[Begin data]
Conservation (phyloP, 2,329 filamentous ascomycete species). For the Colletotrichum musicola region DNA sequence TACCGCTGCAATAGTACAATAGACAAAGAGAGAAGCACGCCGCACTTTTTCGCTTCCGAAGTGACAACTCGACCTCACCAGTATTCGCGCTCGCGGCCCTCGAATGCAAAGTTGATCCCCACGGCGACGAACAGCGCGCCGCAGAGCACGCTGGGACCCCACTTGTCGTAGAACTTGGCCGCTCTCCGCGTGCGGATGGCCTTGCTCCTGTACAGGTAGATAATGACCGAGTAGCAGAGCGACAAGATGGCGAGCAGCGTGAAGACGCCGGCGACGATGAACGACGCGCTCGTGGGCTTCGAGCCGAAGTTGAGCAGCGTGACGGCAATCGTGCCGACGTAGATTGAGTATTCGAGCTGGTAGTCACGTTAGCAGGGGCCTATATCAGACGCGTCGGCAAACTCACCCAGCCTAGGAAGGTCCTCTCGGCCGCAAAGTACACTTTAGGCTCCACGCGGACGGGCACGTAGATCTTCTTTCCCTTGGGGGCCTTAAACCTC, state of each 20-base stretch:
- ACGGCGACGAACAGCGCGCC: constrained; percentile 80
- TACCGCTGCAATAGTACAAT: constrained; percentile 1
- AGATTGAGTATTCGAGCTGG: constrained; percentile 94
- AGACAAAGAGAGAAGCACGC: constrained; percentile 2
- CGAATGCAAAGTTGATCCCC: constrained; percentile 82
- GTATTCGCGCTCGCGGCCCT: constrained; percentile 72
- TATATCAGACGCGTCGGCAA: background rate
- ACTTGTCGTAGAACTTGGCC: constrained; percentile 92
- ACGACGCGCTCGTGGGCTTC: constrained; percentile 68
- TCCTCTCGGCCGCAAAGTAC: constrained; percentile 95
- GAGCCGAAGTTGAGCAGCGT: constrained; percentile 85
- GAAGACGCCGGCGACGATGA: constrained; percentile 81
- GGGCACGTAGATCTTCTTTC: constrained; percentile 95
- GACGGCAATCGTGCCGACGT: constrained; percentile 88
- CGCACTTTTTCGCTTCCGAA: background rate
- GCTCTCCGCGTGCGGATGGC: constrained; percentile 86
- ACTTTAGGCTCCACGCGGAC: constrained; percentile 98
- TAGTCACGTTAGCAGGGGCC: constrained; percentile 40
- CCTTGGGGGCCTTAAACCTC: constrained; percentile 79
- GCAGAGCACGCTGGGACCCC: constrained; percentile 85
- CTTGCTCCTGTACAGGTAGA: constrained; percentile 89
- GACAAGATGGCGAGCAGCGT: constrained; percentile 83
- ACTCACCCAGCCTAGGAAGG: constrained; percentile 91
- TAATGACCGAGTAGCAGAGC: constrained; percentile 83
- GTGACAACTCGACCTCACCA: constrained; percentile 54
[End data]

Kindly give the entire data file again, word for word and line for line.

Conservation (phyloP, 2,329 filamentous ascomycete species). For the Colletotrichum musicola region DNA sequence TACCGCTGCAATAGTACAATAGACAAAGAGAGAAGCACGCCGCACTTTTTCGCTTCCGAAGTGACAACTCGACCTCACCAGTATTCGCGCTCGCGGCCCTCGAATGCAAAGTTGATCCCCACGGCGACGAACAGCGCGCCGCAGAGCACGCTGGGACCCCACTTGTCGTAGAACTTGGCCGCTCTCCGCGTGCGGATGGCCTTGCTCCTGTACAGGTAGATAATGACCGAGTAGCAGAGCGACAAGATGGCGAGCAGCGTGAAGACGCCGGCGACGATGAACGACGCGCTCGTGGGCTTCGAGCCGAAGTTGAGCAGCGTGACGGCAATCGTGCCGACGTAGATTGAGTATTCGAGCTGGTAGTCACGTTAGCAGGGGCCTATATCAGACGCGTCGGCAAACTCACCCAGCCTAGGAAGGTCCTCTCGGCCGCAAAGTACACTTTAGGCTCCACGCGGACGGGCACGTAGATCTTCTTTCCCTTGGGGGCCTTAAACCTC, state of each 20-base stretch:
- ACGGCGACGAACAGCGCGCC: constrained; percentile 80
- TACCGCTGCAATAGTACAAT: constrained; percentile 1
- AGATTGAGTATTCGAGCTGG: constrained; percentile 94
- AGACAAAGAGAGAAGCACGC: constrained; percentile 2
- CGAATGCAAAGTTGATCCCC: constrained; percentile 82
- GTATTCGCGCTCGCGGCCCT: constrained; percentile 72
- TATATCAGACGCGTCGGCAA: background rate
- ACTTGTCGTAGAACTTGGCC: constrained; percentile 92
- ACGACGCGCTCGTGGGCTTC: constrained; percentile 68
- TCCTCTCGGCCGCAAAGTAC: constrained; percentile 95
- GAGCCGAAGTTGAGCAGCGT: constrained; percentile 85
- GAAGACGCCGGCGACGATGA: constrained; percentile 81
- GGGCACGTAGATCTTCTTTC: constrained; percentile 95
- GACGGCAATCGTGCCGACGT: constrained; percentile 88
- CGCACTTTTTCGCTTCCGAA: background rate
- GCTCTCCGCGTGCGGATGGC: constrained; percentile 86
- ACTTTAGGCTCCACGCGGAC: constrained; percentile 98
- TAGTCACGTTAGCAGGGGCC: constrained; percentile 40
- CCTTGGGGGCCTTAAACCTC: constrained; percentile 79
- GCAGAGCACGCTGGGACCCC: constrained; percentile 85
- CTTGCTCCTGTACAGGTAGA: constrained; percentile 89
- GACAAGATGGCGAGCAGCGT: constrained; percentile 83
- ACTCACCCAGCCTAGGAAGG: constrained; percentile 91
- TAATGACCGAGTAGCAGAGC: constrained; percentile 83
- GTGACAACTCGACCTCACCA: constrained; percentile 54